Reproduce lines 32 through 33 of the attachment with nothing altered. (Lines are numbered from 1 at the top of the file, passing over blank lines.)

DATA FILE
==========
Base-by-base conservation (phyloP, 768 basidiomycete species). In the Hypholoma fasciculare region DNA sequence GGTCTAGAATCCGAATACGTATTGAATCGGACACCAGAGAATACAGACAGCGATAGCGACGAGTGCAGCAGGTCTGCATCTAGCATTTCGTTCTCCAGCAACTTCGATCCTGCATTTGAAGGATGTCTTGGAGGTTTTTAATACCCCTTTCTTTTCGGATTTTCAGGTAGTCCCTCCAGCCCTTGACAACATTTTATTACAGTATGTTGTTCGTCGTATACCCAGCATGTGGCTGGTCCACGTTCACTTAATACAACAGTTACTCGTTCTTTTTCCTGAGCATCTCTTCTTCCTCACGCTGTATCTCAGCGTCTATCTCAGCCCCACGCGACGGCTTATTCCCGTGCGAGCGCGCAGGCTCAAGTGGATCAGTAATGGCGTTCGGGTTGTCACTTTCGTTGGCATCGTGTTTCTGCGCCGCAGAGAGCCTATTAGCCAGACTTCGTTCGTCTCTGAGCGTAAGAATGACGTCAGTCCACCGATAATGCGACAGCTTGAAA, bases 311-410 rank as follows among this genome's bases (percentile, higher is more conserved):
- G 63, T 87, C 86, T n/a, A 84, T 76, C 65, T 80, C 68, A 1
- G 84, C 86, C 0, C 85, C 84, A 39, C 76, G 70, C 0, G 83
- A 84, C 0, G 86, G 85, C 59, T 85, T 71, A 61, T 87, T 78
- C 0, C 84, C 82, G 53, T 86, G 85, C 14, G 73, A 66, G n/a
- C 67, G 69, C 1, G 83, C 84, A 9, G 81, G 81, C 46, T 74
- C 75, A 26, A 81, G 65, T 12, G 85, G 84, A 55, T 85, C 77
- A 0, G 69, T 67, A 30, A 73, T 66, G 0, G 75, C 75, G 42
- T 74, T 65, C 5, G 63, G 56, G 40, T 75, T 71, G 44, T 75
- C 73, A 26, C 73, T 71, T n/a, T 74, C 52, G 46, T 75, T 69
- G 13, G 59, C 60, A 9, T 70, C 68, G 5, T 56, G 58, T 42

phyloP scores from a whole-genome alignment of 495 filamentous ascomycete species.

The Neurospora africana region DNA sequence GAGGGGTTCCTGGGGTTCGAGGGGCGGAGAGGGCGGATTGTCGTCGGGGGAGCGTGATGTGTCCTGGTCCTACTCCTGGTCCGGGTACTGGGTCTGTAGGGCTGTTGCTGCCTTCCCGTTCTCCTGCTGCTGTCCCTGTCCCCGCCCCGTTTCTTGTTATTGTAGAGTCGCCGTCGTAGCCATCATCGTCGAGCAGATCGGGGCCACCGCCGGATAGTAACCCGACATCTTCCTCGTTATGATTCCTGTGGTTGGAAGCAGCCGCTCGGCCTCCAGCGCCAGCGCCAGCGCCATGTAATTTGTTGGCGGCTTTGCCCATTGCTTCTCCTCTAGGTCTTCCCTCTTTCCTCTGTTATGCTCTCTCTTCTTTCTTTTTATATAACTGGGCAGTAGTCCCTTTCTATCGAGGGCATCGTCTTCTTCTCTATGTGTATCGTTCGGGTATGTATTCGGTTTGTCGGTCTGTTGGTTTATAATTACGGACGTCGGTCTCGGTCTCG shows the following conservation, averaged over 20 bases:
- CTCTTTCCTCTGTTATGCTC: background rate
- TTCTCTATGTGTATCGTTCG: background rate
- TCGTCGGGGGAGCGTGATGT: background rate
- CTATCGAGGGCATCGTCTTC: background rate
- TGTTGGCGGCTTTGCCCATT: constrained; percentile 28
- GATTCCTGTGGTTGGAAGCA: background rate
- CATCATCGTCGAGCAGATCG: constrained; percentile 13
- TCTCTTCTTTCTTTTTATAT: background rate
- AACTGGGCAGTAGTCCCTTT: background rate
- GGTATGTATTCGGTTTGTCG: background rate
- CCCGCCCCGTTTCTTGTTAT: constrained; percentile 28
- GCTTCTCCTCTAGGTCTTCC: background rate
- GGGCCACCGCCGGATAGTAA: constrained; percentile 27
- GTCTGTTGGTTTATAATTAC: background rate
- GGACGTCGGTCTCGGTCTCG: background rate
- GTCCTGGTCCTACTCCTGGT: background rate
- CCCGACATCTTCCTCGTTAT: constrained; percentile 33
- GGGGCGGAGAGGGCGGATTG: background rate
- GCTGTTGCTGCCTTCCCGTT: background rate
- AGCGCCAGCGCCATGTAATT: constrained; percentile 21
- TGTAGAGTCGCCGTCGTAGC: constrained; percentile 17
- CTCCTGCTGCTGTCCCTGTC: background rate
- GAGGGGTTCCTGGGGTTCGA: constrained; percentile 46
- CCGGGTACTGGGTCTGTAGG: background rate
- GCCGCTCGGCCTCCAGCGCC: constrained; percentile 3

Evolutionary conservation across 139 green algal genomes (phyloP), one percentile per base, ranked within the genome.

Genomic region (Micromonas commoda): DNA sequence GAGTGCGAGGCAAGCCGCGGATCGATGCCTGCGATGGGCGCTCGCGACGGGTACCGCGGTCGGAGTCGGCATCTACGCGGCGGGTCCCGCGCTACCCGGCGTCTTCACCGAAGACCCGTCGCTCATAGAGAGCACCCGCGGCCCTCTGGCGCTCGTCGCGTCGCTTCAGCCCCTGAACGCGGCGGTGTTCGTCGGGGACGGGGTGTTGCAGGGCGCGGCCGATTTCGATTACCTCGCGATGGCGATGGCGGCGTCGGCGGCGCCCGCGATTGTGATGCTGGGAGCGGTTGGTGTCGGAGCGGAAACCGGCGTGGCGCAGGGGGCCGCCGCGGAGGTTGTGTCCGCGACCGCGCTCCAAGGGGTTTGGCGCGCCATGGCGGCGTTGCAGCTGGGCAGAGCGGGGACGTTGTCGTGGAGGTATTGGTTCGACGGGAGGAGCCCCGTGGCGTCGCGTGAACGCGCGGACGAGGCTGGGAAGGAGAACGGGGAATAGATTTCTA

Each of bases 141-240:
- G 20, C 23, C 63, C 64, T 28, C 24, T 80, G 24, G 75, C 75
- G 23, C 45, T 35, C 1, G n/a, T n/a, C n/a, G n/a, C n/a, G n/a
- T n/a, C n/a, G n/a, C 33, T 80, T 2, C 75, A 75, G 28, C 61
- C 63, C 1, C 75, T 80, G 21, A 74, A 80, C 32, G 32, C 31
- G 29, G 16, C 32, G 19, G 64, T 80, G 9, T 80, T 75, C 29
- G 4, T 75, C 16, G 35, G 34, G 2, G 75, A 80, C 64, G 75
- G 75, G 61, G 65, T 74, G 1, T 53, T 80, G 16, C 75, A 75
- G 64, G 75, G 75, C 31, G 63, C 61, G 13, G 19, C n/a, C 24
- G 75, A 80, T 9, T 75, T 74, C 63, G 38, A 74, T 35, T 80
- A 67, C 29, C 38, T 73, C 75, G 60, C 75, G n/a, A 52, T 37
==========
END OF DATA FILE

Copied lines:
- GCTGTTGCTGCCTTCCCGTT: background rate
- AGCGCCAGCGCCATGTAATT: constrained; percentile 21